It surprises me that Ma was not born in China. For years, my reply when asked where I came from, was standard. “My parents were both born in China. Pa, in Shanghai and Ma, in Ningbo. I was born in Penang.” When I became an adult and had children of my own, I discovered my dad was not born in Shanghai but in Shaoxing in the province of Zhejiang and mum was actually born in Malaya. A woman with secrets! If a person lived a life that is smooth-sailing and uneventful, without any hint of a major scandal, made no scientific discovery, had no artistic creation to show, with only daily house keeping duties and mundane tales of bargains in the wet market, then their life story would be boring and colourless. There would be no story to tell. Ma ticked all those boxes yet I am compelled to write about her. “NO! You should not write about mum’s life. You cannot share her stories with your friends! Respect her privacy! Respect ours!” That was the view of a sibling when I first broached the subject. A very strong view. Keep mum about mum.
Ma is 96. Why should her life story be buried? Why not show where she has left her footprints? There is absolutely nothing about her that I am embarrassed about. Even if there was, so what? Ok, point taken. She may want to remain anonymous, with zero inclination to have her life summarised in words that she has no opportunity to edit or censor. Ma, you can trust me. I will honour you, and what can be more honourable than to be truthful about what I write?
When Ma was four years old, her whole family travelled to China for a short holiday. I suppose Ngagung wanted to show off his young family to his mother. He married at 28, his wife, my grandma Ngabo, was 18. By then they had Ma, followed by two sons and another daughter. It took twenty eight days for the family of six to arrive in Shanghai in a cargo ship and from there, an overnight boat to Ningbo. Ngagung’s mother – the old lady – lived with her eldest daughter in what was a big house in those days. A widow for much of her adult life, she sold homemade tofu to make ends meet. Some of us were cynical to hear that a widow who sold tofu could afford to live in a big house, especially during such tumultuous times in China. Ma was four then, maybe it was “big” because she was little.” So, I asked her to elaborate. “Ma, how big was big?” It turns out the house was indeed big. It had four bedrooms, a separate dining room and a kitchen, complete with a square compound in the middle of the property, “where they grew some vegetables”. Ngagung’s father, a casualty of the Opium War, died when Ngagung was only eight years old. A minor government official in the late Qing dynasty, his addiction to opium caused his early demise.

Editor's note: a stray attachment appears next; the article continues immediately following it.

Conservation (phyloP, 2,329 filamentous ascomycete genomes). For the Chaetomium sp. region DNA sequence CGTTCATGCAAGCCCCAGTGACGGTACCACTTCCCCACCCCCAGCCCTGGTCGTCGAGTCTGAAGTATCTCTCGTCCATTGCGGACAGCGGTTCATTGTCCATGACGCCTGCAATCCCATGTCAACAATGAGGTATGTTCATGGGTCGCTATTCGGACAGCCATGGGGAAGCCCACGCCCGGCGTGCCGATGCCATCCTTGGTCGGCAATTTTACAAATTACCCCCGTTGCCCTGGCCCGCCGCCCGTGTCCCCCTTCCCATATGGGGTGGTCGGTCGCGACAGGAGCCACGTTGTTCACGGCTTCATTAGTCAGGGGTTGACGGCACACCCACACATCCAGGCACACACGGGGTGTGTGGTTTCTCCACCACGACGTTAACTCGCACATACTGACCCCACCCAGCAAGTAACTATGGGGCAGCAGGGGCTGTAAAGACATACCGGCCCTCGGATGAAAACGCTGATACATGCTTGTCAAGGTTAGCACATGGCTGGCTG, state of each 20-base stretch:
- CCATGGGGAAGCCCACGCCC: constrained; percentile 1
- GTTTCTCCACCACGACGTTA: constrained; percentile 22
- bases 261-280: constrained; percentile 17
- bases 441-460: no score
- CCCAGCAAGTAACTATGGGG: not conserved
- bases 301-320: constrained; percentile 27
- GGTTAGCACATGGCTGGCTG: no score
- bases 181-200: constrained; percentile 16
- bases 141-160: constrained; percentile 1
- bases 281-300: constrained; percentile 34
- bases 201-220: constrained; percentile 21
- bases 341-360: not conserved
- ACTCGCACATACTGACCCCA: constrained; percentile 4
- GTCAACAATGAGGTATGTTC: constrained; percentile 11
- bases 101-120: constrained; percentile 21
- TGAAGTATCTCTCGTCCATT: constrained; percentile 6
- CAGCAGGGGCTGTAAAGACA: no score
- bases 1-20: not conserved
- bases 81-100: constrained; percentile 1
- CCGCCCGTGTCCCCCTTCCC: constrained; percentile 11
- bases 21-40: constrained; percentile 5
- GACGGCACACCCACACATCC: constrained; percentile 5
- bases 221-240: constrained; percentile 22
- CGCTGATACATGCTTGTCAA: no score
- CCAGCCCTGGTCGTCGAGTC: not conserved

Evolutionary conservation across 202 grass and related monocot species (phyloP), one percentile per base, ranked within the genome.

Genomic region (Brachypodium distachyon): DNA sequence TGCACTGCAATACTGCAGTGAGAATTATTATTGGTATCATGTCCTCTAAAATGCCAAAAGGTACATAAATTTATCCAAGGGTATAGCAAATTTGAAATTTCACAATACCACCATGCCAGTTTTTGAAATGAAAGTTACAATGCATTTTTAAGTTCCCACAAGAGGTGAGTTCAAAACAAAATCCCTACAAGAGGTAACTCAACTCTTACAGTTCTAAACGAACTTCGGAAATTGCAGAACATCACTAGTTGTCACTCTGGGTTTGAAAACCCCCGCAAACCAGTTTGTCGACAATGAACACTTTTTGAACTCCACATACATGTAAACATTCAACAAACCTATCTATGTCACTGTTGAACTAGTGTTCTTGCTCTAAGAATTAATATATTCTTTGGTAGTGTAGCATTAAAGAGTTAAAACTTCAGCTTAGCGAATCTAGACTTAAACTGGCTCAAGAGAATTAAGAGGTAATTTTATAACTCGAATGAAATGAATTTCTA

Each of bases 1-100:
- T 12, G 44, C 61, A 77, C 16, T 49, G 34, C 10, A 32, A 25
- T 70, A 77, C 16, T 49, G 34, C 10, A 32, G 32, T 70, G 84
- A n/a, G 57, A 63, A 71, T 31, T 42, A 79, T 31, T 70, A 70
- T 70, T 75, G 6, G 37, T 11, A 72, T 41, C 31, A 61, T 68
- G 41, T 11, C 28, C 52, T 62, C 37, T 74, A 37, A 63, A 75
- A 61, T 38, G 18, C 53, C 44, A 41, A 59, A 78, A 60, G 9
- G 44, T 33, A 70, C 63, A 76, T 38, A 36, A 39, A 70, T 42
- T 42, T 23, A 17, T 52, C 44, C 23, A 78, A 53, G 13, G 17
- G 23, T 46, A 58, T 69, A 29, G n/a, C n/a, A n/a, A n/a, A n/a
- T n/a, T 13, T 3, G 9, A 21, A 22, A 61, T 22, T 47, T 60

Two hundred and seventy five years after the Portuguese settled in Malacca, the British colonised the Malay peninsula with their first settlement in Penang in 1876. The original idea was to have Penang as a refuelling base for the East India Company’s lucrative business with China. At the same time, the Perak War was being waged by the British against the locals after governor W Birch was killed during a revolt. The locals surrendered within a year. The European settlers who initially arrived to cash in on the spice trade soon diversified and invested in sugar and coffee plantations. It wasn’t until Ridley’s arrival in the early 20th century that the focus shifted to rubber. “Mad Ridley” was mad about rubber, he knew the automobile’s popularity would create a huge demand for rubber. Teluk Mak Intan in Perak was renamed Teluk Anson after the acting governor of the Straits Settlements, Archibald Anson. He had the foresight to expand the town knowing that the confluence of three rivers would make the place a hive of business activity. When Ma was born in 1923, the population of Teluk Anson was growing rapidly, from 3,300 in 1901 to about ten thousand. The three pillars of Perak then were tin, rubber and coconut. Most of the tin and rubber were sent to Penang via Teluk Anson. The coconut produced in Lower Perak was sent to Singapore via Teluk Anson to make coconut oil for export. Ma was born in Bagan Datoh. Her father, my Ngagung, was hired by an Englishman who owned a huge coconut plantation. The Englishman, a wealthy and generous fellow, provided Ngagung with an atap house, two ironing benches and all necessary materials to look after the laundry and dry cleaning needs of the plantation owner’s family and those of European families nearby. Ma only saw the Englishman a few times and never met the lady of the vast estate. She never met their children either. It was an oil and water relationship, they never mixed. I risk being accused of deplorable stereotyping but it is true that they employed a Hainanese cook, their security guards were Bengalis and coolies were all Tamil Indians. Ngagung succeeded in getting employment there for two others from his village. Their apprenticeships for three years would reward them $160 each. The British apprenticeship system started in the Middle Ages. I cannot see any financial reason to end this clever way of finding cheap labour.